If you are divorced or separated and have a child in High School who is planning to go to college, then you may have questions about college support obligations for parents. Do parents have to pay for college? Does a separated or divorced parent have any options with enforcing college support help from the other parent?
If you know someone with a high school senior (even if in running start), then share this information. If you have any questions related to college support obligations, feel free to contact us at Van Siclen, Stocks & Firkins.
The law allows the Court to exercise discretion upon receiving a petition to establish college support (“postsecondary educational support”). Generally, you must file your petition in Court before child support terminates, which is usually when the child/student is under 18 or no longer enrolled in high school. Most parties agree on some help for their children, but when it is not agreed, it is up to the Court. VSSF prefers to file these petitions in March or April, but the absolute latest is before June (in most cases), before graduation from high school. Often, the Court will order a 1/3, 2/3 split, where the child/student remains responsible for 1/3rd and the parents divide up the remaining 2/3rds proportionally. This usually comes with a cap of in-state tuition, meaning the total obligation will not exceed the published expenses at the UW or WSU.
If you have doubts about what your options are, then please email a copy of your latest child support order to us and/or schedule a phone consultation. We can go over your options for free. VSSF can file a petition with about 7-10 days turn around upon receiving all the necessary records and documents from you. The actual court hearings are usually about 3 ½ to 4 months after filing.
Here is the law below:
Standards for postsecondary educational support awards.
(1) The child support schedule shall be advisory and not mandatory for postsecondary educational support.
(2) When considering whether to order support for postsecondary educational expenses, the court shall determine whether the child is in fact dependent and is relying upon the parents for the reasonable necessities of life. The court shall exercise its discretion when determining whether and for how long to award postsecondary educational support based upon consideration of factors that include but are not limited to the following: Age of the child; the child’s needs; the expectations of the parties for their children when the parents were together; the child’s prospects, desires, aptitudes, abilities or disabilities; the nature of the postsecondary education sought; and the parents’ level of education, standard of living, and current and future resources. Also to be considered are the amount and type of support that the child would have been afforded if the parents had stayed together.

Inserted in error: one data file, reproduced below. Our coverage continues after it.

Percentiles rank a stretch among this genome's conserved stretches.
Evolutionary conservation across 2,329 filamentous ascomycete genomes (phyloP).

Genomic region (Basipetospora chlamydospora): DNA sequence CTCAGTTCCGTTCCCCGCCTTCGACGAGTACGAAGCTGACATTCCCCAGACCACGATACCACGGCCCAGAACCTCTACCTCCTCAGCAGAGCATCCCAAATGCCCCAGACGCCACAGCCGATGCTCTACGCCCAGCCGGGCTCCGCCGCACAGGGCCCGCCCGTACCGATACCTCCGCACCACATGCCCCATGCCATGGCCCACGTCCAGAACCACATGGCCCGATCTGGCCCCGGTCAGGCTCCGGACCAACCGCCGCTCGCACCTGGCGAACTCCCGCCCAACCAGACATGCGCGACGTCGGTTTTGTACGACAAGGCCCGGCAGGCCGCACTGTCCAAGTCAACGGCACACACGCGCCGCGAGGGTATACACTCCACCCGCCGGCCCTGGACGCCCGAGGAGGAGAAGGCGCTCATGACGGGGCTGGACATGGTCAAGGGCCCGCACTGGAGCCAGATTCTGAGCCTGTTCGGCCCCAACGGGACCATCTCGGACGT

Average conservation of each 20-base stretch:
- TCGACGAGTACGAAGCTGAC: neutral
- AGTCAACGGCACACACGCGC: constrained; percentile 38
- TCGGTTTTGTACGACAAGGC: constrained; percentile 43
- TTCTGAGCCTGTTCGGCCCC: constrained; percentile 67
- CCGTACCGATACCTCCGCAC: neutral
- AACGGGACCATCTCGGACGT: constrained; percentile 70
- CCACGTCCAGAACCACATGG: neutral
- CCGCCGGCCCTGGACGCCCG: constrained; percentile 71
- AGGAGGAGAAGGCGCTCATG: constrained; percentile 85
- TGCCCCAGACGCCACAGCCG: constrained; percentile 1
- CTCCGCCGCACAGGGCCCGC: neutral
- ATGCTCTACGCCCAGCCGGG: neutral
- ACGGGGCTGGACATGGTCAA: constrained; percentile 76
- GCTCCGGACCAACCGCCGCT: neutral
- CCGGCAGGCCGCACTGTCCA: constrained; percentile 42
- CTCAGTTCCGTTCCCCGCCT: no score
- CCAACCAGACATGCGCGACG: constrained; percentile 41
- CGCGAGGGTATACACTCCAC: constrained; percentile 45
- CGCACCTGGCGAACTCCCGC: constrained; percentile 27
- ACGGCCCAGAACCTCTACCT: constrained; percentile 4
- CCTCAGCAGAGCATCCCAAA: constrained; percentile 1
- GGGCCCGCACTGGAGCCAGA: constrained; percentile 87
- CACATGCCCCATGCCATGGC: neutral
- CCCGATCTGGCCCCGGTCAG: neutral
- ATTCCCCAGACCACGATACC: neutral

(3) The child must enroll in an accredited academic or vocational school, must be actively pursuing a course of study commensurate with the child’s vocational goals, and must be in good academic standing as defined by the institution. The court-ordered postsecondary educational support shall be automatically suspended during the period or periods the child fails to comply with these conditions.
(4) The child shall also make available all academic records and grades to both parents as a condition of receiving postsecondary educational support. Each parent shall have full and equal access to the postsecondary education records as provided in RCW 26.09.225.
(5) The court shall not order the payment of postsecondary educational expenses beyond the child’s twenty-third birthday, except for exceptional circumstances, such as mental, physical, or emotional disabilities.
(6) The court shall direct that either or both parents’ payments for postsecondary educational expenses be made directly to the educational institution if feasible. If direct payments are not feasible, then the court in its discretion may order that either or both parents’ payments be made directly to the child if the child does not reside with either parent. If the child resides with one of the parents the court may direct that the parent making the support transfer payments make the payments to the child or to the parent who has been receiving the support transfer payments.
Severability—Effective date—Captions not law—1991 sp.s. c 28: See notes following RCW 26.09.100.
Effective dates—Severability—1990 1st ex.s. c 2: See notes following RCW 26.09.100.